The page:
Where to go next?
Here are 5 steps to find your next path.
by Michelle Keefe | September 29, 2020
Not everyone’s career journey is a linear one. For many of us there are far more twists, turns and sometimes it can even feel like you’re at a dead end. Fear not. That dead end is actually hiding another path. You just have to look a little harder for it.
Finding your next career path can feel intimidating especially if the work experience on your resume looks short. it might feel like you’re starting over. You are not. You just need to assess what you want.
Does this sound like you:
I left my career early on before i made it past the first couple rungs of the corporate ladder. I started a family; participated in my community; volunteered. I have worn many hats. I want to go back to work. I want to do something interesting. I believe I have a lot to offer, but my work history on my resume is a little sparse and I am not totally sure what kind of job I want or what is even out there. Not only do I feel like I’m at a dead end, I feel lost in this theoretical career forest. What is my next move?
For many of us the path is greatly different. Maybe your path was short or it’s a series of little paths. Despite a stellar academic journey and a lot of innate talent you feel like you are coming up short on work experience. This can be a frustrating place to find yourself. You might wonder who will hire me? What do I even want to do? Where do I start?
Here are your next steps.
Pause and Reflect.
Give yourself space to think about what you are looking for out of a career. Dig deep to discover what you really want and need. Ask yourself questions such as: what are my goals, what motivates me, what kind of work environment do I want? what do I need out of a job? The answers may surprise you. Then think back to the moments you enjoyed most at work and in other areas of your life. List out all of your accomplishments, skills and strengths; even the crazy or boring ones. They often reveal our greatest superpowers. Our PREP worksheets on Self Reflection and Career Assessment will help get you started. Exploring these questions will begin to point you in the right direction and lead you to step 2 or 3.
If after that initial self reflection and career assessment you are still feeling stuck and are unclear on your next direction, take action. It is easy to succumb to analysis paralysis and feel like you need all the answers to move forward. Instead consider a period of career exploration. In many ways you probably already have been doing that. Career exploration allows you to learn about yourself in a work setting. This may mean less glamorous roles but it does give you a glimpse into an industry or position you have been curious about in the past. Full disclosure: I once contemplated going back to school for interior design so I took a job as an office manager in a design firm. After a few months, I realized what was a hobby for me was not what I wanted in a full blown career. This quick and low-risk experiment saved me significant time and money. All the while I was getting paid. A position at a smaller company or a local non-profit gives you the opportunity to wear many hats, build skills in a variety of areas and see what responsibilities and industries you enjoy; whether it be bookkeeping, communication, organizing, or people-facing roles.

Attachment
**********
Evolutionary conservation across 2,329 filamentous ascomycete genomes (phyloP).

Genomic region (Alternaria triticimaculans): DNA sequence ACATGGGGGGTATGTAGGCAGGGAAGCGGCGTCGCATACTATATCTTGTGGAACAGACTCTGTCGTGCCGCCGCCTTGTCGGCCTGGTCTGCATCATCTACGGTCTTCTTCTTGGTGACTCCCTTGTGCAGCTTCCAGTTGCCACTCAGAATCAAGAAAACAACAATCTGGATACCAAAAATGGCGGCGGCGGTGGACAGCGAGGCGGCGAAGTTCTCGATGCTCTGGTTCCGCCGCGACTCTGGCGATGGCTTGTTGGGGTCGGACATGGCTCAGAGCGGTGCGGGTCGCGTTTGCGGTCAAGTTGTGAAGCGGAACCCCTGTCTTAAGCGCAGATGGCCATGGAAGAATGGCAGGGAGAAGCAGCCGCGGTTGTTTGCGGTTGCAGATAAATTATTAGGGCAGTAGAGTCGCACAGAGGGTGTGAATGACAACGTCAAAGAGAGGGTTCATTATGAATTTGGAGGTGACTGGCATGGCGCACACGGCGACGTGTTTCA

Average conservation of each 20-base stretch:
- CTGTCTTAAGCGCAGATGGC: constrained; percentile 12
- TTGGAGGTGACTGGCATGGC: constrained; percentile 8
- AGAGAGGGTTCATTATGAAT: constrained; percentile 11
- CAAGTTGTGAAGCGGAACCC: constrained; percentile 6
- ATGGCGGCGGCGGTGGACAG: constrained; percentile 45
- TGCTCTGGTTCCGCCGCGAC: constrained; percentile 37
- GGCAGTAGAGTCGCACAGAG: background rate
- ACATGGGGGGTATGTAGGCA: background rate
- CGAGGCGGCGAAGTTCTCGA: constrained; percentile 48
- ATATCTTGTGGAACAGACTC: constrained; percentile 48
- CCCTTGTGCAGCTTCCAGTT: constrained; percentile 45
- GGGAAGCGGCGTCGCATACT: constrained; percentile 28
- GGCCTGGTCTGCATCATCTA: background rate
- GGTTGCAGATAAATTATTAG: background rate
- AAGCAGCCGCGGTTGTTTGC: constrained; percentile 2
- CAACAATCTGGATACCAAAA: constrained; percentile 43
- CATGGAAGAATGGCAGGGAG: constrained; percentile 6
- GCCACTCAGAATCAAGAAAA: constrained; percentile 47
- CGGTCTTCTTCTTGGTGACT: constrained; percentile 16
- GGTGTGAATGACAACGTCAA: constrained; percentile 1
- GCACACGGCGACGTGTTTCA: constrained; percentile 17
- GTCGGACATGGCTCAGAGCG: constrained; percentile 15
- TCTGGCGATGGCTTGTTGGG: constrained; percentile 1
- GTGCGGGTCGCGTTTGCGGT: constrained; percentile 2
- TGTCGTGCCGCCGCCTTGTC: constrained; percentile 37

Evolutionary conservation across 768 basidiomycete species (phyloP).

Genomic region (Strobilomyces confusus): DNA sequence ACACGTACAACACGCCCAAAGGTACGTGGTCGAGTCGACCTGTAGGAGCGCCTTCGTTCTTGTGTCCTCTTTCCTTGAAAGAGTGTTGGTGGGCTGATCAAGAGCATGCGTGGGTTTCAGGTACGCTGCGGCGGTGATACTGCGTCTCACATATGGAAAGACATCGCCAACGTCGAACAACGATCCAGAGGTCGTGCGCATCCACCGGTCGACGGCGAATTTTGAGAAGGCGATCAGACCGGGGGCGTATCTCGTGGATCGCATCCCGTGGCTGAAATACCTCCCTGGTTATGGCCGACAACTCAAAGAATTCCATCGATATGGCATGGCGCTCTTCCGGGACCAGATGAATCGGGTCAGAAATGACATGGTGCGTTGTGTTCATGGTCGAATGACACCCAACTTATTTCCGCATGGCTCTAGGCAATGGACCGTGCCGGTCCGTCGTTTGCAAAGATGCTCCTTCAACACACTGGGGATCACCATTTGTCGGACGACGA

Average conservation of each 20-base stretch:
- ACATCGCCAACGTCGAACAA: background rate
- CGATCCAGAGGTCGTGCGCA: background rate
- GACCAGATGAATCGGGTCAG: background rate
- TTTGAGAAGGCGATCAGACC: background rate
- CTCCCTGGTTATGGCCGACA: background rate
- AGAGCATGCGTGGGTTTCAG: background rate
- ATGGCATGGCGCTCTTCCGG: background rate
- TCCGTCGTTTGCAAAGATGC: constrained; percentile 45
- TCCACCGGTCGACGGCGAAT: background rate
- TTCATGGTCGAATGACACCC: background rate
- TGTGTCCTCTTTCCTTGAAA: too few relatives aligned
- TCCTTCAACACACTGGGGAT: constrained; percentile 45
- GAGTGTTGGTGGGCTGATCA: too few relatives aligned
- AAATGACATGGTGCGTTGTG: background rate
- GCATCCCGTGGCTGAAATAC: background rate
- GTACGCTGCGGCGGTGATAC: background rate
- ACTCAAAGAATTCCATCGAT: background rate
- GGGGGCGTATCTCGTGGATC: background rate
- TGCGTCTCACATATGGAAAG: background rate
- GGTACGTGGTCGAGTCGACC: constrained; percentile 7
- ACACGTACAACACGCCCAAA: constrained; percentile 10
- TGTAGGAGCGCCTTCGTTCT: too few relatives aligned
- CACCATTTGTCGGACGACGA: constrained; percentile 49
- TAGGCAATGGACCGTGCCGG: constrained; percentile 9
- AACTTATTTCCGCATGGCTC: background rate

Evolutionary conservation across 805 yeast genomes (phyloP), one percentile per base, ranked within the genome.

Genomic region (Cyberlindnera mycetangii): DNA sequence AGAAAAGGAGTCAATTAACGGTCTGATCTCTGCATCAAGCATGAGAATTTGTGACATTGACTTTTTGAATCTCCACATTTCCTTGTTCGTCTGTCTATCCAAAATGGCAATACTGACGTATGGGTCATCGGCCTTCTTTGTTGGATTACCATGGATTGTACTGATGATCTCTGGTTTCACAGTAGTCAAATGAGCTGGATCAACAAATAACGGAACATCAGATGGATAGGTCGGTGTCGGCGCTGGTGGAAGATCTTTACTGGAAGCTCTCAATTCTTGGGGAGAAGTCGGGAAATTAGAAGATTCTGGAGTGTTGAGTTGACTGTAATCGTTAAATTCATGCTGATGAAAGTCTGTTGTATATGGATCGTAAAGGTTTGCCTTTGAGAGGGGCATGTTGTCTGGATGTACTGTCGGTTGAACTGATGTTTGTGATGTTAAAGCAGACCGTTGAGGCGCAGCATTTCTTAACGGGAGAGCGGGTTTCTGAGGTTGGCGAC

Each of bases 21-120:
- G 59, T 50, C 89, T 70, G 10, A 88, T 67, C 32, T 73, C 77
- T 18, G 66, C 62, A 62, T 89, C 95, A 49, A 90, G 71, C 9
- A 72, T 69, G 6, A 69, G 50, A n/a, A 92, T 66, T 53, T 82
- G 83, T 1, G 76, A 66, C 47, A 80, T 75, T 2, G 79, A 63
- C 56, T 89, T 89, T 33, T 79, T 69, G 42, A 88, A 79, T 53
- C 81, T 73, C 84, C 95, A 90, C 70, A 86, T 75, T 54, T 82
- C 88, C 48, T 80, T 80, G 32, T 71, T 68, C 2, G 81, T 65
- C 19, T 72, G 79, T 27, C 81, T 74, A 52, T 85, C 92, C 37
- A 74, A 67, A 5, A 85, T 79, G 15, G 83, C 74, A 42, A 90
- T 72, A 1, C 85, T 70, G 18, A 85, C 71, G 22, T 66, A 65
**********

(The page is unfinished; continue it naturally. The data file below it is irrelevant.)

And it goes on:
After these exercise in self-reflection and career exploration you probably have a good sense of your next career move. Put your energy into fulfilling that step by enhancing your skills. Not only will this get you up to date on current applications and requirements you will also build your confidence and bolster that resume to reflect this expertise. For example, you may have discovered that marketing interests you. Begin by examining what aspects of marketing you enjoy (writing, analytics…). Follow that by researching the different types of marketing roles out there today and now find out what you need to bolster your mastery. Take a class. Learn a new app. Talk to people in that role. Make it happen. Use our LevelUp worksheet to help you with this step..
Get Hands-On Experience
You have your path and your up- level’ed skills…now let’s take them for a test drive. Dip your toes by offering your services to others. Small businesses (check with that friend starting a new company) and local non-profits often need help in many different facets, whether it’s social media management, collateral creation or quickbooks help they will be more open to a less experienced and less expensive candidate and you get the advantage of experience and resume building. They may not pay a lot but it will help both your confidence and skills.
Embrace your fresh perspective
Decades in one field &/or one industry can make a person jaded or just used to the status quo. You have the benefit of offering a new viewpoint. You are open to learning new things and adapting to new environments. Your years of doing other things can be a breath of fresh air for an organization. Use this to your advantage. Be curious. Share your perspective.
When you have moments of frustration or confusion remember that you are not bound to one path. Take ego out of the equation and allow yourself exploration, education and curiosity. Have fun with it. Try new things. Learn new things. You cannot fail at this. Suddenly career exploration becomes just that – an exploration – a positive journey instead of something dreaded.